I don’t know if you have heard, but the well-loved collaborative blog A Deeper Story is closing its doors next month. Some of the contributing writers are re-releasing their Deeper Story pieces in their own spaces, and I am joining them. I began writing for DS in the spring of 2013, and loved every bit of it — especially the opportunity to connect with the brilliant, fierce, and kind writers there. Many thanks to Nish for putting her dream out in the world.
This post was originally published on Deeper Story on May 23, 2013.
Hail thee, festival day!
Blessed day to be hallowed forever;
Day when the Holy Ghost
Shone in the world full of grace.
The song that ushered us in to Easter upon the first alleluia-shout leads me through the park, over a bridge, to the riverside. We, the parish, gather here, outdoors today. Today we’ve traded stained glass for leaves, a full choir for one or two shaky speakers. It’s Pentecost, when things get wild.
Well, at least, our Episcopal version of it—with folding chairs to sit in and folding walkers set aside, with vestments, with bulletins, and a Table set for Body and Blood. We’re gathered in the shade and the wind is in the trees the whole time we sing and speak and stand and sit. I’m trying to think of that Lauren Winner quote about how only Jesus could get us together to do such strange things.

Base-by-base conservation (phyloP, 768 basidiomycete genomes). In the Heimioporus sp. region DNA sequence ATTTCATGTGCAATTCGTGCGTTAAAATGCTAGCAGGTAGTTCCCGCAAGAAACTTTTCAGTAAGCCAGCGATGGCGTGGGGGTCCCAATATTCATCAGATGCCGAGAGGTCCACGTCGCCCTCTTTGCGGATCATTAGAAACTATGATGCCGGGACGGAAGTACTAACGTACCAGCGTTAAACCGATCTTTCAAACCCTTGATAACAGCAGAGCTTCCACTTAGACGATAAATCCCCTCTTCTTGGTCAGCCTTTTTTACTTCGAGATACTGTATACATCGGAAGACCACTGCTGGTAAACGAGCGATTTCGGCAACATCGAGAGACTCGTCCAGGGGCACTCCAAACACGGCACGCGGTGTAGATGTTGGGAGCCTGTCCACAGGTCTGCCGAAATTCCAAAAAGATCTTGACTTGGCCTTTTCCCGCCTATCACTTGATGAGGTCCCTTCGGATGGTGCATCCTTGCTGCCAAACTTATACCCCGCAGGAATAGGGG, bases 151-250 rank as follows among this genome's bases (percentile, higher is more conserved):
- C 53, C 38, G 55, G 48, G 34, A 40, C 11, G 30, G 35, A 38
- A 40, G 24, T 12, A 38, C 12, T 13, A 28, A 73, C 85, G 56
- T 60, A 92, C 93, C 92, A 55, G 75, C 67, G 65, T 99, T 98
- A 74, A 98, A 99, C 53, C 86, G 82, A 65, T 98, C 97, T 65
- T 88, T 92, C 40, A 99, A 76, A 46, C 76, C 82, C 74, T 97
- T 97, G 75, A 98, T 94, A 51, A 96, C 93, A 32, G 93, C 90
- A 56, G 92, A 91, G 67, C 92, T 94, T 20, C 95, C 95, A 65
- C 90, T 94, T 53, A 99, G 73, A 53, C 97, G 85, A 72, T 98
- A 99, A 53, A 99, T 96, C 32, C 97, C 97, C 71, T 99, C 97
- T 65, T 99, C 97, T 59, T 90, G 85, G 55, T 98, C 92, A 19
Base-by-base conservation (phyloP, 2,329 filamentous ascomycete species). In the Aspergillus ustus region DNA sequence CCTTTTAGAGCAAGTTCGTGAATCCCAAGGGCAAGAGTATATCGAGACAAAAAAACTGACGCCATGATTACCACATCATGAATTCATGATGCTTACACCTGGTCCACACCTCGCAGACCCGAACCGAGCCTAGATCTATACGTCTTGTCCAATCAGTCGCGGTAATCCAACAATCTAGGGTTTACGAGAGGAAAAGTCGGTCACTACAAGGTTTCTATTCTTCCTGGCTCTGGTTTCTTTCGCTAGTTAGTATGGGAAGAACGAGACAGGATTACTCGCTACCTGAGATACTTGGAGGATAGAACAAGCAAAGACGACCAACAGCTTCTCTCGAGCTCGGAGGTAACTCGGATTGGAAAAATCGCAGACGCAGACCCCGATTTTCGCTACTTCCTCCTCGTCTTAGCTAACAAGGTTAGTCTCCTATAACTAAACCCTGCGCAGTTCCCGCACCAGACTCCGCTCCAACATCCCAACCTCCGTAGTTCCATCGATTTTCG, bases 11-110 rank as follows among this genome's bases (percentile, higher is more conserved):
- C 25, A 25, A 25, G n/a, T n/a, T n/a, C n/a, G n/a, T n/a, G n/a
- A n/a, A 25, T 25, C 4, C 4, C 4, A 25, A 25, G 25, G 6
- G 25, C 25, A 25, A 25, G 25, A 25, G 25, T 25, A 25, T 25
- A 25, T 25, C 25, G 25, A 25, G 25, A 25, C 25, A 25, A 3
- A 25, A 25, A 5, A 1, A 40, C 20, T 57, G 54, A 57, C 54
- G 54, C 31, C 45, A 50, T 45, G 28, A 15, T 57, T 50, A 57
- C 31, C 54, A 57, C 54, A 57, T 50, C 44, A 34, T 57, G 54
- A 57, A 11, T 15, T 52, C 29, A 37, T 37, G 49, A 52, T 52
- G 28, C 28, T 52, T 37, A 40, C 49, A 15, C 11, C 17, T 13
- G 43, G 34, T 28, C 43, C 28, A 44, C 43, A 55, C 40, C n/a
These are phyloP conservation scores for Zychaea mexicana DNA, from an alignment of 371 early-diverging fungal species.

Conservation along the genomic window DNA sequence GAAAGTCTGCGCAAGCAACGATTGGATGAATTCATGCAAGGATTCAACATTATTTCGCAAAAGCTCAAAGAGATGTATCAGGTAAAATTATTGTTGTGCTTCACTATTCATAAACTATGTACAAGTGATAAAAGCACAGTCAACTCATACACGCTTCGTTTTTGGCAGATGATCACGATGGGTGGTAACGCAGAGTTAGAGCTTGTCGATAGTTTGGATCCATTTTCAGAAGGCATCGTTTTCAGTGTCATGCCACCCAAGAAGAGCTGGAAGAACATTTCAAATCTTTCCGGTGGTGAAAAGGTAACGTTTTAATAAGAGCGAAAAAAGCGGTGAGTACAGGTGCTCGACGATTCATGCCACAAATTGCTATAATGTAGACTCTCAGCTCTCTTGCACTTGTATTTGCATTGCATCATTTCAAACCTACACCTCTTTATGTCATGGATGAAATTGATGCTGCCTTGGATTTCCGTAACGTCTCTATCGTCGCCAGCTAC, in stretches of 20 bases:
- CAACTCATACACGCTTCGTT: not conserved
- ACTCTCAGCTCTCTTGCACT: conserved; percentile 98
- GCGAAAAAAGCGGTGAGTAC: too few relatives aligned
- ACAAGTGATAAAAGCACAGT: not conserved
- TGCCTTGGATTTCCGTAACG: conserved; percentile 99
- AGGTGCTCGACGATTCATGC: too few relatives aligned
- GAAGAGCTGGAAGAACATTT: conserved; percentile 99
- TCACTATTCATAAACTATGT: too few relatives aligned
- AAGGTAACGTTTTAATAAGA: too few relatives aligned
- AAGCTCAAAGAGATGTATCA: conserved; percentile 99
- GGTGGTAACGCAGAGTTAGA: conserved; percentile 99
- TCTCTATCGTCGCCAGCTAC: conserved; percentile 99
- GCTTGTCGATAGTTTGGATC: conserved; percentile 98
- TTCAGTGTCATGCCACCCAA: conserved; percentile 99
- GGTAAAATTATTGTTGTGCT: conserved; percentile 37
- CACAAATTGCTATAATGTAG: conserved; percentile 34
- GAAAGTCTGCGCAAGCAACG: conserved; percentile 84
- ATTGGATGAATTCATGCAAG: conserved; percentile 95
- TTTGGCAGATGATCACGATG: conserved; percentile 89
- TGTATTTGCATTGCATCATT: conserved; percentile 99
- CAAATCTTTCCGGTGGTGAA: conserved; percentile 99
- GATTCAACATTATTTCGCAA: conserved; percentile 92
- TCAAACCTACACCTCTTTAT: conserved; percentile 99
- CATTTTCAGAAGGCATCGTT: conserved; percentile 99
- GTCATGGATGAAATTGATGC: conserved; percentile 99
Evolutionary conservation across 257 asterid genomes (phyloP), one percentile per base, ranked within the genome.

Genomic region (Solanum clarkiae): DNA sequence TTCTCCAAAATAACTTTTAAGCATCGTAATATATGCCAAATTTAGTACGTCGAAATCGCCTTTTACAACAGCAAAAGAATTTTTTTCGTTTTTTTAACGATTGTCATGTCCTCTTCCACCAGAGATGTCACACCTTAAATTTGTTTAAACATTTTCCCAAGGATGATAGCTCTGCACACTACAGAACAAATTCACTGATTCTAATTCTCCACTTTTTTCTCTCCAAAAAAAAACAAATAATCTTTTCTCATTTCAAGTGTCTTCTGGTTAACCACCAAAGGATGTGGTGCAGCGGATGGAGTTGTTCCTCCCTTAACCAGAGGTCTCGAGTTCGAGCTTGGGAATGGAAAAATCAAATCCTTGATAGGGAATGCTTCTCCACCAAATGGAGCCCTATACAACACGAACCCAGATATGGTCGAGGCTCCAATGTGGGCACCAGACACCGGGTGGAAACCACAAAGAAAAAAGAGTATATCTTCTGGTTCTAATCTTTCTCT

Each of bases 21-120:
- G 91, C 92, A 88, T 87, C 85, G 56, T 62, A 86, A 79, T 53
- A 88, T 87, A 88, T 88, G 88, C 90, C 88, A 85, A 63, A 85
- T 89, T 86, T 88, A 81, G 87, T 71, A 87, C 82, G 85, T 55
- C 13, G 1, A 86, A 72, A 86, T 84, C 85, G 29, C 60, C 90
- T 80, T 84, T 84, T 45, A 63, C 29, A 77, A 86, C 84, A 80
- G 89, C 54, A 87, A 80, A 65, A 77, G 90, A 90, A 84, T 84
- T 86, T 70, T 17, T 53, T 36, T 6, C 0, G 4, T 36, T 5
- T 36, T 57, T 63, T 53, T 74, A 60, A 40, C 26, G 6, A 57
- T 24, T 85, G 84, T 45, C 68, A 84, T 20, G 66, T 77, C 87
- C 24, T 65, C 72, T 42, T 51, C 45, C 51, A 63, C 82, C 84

Today, though, it’s the Holy Spirit who comes with fire, who descends like the wind of creation. Today, we plan to read the Gospel simultaneously aloud, in different languages, though no tongues dance above our heads.
It’s lovely and odd when the time comes, with a handful of myriad tongues loose with scripture, disparate paces making swells and lulls with an underlying hum, just like the cicadas that will take this place by force in the heat of the coming months.
When the last language stops speaking and we’ve bookended our reading with the bolded proclamation, Praise to you, Lord Christ, I look down to realize that I’ve been clenching the edge of the picnic table the entire time, the grooves leaving marks of anxiety in my fingers. The mixed and hurried murmuring in the crowd, though spoken from a page, stopped my heart with the forgotten familiarity of the old days with phrases forced, to conjure the gift, of rally-cries, of tears streaming for healing, healing, healing in strange sounds in a land with no interpreters, the healing that never came or at least, we couldn’t see. Those were the days when falling out in the Spirit felt a lot like being pushed down by a human hand, and Tongues turned into just another pretty way to sing. The Holy Ghost became a prop to push our own agendas, that otherworldly Prayer Language another way to add our own footnotes.
I haven’t had to look back, not really, in a number of years, but here I am, enveloped by such strange sounds. And as soon as I feel smothered by them, I wonder if I’ve tamed God.
But then I steal a glance at the Table prepared in this version of wilderness by the river—I think of the Creator ordering chaos, of Christ walking and dying with us only to rise again, of the Companion and Comforter of the Holy Spirit. God does such strange things with Body and Blood, with Water and Flame, and it all still seems pretty wild to me.
I pray for my tongue to be afire with it all.